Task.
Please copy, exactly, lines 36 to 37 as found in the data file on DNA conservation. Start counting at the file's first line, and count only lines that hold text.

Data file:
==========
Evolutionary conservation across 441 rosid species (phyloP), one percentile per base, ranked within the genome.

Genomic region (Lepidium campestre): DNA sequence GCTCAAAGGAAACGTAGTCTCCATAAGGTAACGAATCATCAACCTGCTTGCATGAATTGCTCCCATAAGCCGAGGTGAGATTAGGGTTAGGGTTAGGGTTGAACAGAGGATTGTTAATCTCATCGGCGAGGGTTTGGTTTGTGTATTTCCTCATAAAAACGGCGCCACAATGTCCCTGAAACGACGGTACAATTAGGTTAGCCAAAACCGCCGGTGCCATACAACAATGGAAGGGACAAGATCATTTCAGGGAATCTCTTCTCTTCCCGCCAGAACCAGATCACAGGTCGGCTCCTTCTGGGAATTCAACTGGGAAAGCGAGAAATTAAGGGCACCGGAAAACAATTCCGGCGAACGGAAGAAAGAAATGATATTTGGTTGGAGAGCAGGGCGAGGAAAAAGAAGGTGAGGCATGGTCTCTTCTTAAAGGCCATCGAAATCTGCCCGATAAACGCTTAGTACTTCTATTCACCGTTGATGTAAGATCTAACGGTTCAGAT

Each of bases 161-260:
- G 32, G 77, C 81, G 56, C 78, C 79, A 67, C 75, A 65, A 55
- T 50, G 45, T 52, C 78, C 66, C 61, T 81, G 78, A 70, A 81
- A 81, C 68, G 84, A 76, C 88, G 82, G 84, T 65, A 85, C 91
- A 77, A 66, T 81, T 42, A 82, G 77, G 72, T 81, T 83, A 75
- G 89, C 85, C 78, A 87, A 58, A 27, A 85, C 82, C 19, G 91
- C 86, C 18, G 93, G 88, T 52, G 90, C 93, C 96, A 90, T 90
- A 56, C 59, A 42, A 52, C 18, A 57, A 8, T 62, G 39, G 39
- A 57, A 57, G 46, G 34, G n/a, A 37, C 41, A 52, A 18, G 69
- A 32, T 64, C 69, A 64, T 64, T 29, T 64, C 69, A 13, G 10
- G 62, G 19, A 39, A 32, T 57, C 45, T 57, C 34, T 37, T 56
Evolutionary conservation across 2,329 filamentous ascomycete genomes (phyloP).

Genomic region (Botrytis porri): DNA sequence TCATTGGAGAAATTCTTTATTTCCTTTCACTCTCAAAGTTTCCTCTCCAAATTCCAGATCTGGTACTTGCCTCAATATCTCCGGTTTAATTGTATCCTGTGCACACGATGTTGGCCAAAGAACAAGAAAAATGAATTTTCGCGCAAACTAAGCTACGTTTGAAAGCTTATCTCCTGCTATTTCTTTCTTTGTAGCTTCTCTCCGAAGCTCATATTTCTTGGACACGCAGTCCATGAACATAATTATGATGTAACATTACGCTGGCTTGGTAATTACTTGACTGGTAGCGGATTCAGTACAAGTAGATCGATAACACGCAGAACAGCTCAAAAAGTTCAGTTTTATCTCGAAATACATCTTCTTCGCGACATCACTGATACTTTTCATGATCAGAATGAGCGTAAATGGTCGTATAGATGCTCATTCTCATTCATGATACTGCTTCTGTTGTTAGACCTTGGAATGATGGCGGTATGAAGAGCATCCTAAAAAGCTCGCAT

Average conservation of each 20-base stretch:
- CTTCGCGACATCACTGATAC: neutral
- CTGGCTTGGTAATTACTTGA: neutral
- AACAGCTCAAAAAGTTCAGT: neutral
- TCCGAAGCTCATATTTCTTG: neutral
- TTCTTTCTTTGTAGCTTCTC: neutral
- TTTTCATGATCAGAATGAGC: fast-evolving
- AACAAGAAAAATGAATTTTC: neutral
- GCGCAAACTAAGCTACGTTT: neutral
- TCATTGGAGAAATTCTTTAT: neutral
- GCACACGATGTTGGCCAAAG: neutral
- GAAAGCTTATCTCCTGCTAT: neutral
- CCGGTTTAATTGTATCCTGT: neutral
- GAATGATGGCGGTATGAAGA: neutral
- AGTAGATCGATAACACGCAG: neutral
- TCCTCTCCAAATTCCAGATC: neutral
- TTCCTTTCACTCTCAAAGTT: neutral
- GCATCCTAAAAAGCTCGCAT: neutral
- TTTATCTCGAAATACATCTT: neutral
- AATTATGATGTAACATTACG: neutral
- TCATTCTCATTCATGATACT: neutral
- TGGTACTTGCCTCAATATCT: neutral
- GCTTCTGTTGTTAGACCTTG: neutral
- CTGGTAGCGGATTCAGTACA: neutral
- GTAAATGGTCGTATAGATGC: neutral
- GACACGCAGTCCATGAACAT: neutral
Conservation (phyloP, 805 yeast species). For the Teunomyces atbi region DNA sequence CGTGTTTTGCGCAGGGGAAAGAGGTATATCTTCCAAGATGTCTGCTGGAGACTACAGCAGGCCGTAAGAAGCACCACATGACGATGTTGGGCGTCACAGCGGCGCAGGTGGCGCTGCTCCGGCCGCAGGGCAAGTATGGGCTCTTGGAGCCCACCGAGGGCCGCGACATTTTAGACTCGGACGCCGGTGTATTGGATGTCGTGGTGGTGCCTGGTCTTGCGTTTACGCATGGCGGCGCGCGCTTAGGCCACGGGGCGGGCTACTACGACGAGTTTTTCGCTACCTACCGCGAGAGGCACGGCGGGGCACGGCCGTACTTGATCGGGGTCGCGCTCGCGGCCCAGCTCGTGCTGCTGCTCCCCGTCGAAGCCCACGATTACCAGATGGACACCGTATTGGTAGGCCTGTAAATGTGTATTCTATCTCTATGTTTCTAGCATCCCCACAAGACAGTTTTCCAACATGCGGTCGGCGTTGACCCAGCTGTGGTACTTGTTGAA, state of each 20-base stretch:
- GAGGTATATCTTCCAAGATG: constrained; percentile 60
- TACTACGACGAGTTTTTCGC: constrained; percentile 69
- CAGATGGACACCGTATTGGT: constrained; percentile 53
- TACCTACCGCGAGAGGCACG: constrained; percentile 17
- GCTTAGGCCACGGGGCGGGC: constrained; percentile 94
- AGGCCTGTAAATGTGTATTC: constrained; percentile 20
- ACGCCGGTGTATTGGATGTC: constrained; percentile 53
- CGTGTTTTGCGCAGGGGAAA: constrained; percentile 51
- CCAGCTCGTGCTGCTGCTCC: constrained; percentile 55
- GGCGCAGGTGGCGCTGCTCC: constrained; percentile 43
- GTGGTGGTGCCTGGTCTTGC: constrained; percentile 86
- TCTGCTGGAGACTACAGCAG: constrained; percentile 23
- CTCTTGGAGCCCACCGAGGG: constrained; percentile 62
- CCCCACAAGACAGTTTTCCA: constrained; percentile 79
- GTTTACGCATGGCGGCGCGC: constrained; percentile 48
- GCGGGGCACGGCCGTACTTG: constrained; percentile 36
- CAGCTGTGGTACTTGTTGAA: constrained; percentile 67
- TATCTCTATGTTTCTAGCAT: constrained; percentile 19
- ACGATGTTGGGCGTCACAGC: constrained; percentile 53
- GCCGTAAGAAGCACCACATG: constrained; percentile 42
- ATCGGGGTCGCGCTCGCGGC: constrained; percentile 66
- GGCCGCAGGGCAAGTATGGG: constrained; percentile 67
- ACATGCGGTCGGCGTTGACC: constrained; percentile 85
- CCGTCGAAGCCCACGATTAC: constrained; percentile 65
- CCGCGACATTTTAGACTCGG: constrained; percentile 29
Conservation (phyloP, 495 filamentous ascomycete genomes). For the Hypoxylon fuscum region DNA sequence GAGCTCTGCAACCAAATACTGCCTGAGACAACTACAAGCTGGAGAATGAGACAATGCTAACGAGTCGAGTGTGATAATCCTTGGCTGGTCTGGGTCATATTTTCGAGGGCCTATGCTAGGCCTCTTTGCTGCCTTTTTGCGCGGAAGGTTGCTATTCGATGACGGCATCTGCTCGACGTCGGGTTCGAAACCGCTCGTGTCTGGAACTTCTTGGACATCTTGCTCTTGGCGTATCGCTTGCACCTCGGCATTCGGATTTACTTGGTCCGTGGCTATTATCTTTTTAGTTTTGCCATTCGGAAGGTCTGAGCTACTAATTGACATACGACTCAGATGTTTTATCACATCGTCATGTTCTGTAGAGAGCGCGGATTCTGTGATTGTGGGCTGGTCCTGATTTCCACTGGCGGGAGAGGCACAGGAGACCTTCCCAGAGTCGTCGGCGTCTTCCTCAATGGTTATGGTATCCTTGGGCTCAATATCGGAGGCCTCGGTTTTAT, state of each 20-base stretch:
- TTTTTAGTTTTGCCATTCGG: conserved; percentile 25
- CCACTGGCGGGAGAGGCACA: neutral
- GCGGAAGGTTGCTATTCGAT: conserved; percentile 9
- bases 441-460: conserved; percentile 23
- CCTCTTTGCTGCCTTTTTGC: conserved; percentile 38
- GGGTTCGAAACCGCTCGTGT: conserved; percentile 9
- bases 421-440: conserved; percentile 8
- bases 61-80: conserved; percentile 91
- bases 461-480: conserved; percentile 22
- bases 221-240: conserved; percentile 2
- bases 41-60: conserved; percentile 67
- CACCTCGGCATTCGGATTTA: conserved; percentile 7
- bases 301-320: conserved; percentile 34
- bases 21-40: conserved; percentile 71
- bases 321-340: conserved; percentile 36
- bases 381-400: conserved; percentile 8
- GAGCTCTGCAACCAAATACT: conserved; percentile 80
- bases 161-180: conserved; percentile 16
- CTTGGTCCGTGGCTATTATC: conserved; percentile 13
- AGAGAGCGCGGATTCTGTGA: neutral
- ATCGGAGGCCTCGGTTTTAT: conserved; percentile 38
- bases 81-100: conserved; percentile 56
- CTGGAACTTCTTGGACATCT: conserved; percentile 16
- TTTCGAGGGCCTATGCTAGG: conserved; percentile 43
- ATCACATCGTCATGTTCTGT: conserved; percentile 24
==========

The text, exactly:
- TCATTCTCATTCATGATACT: neutral
- TGGTACTTGCCTCAATATCT: neutral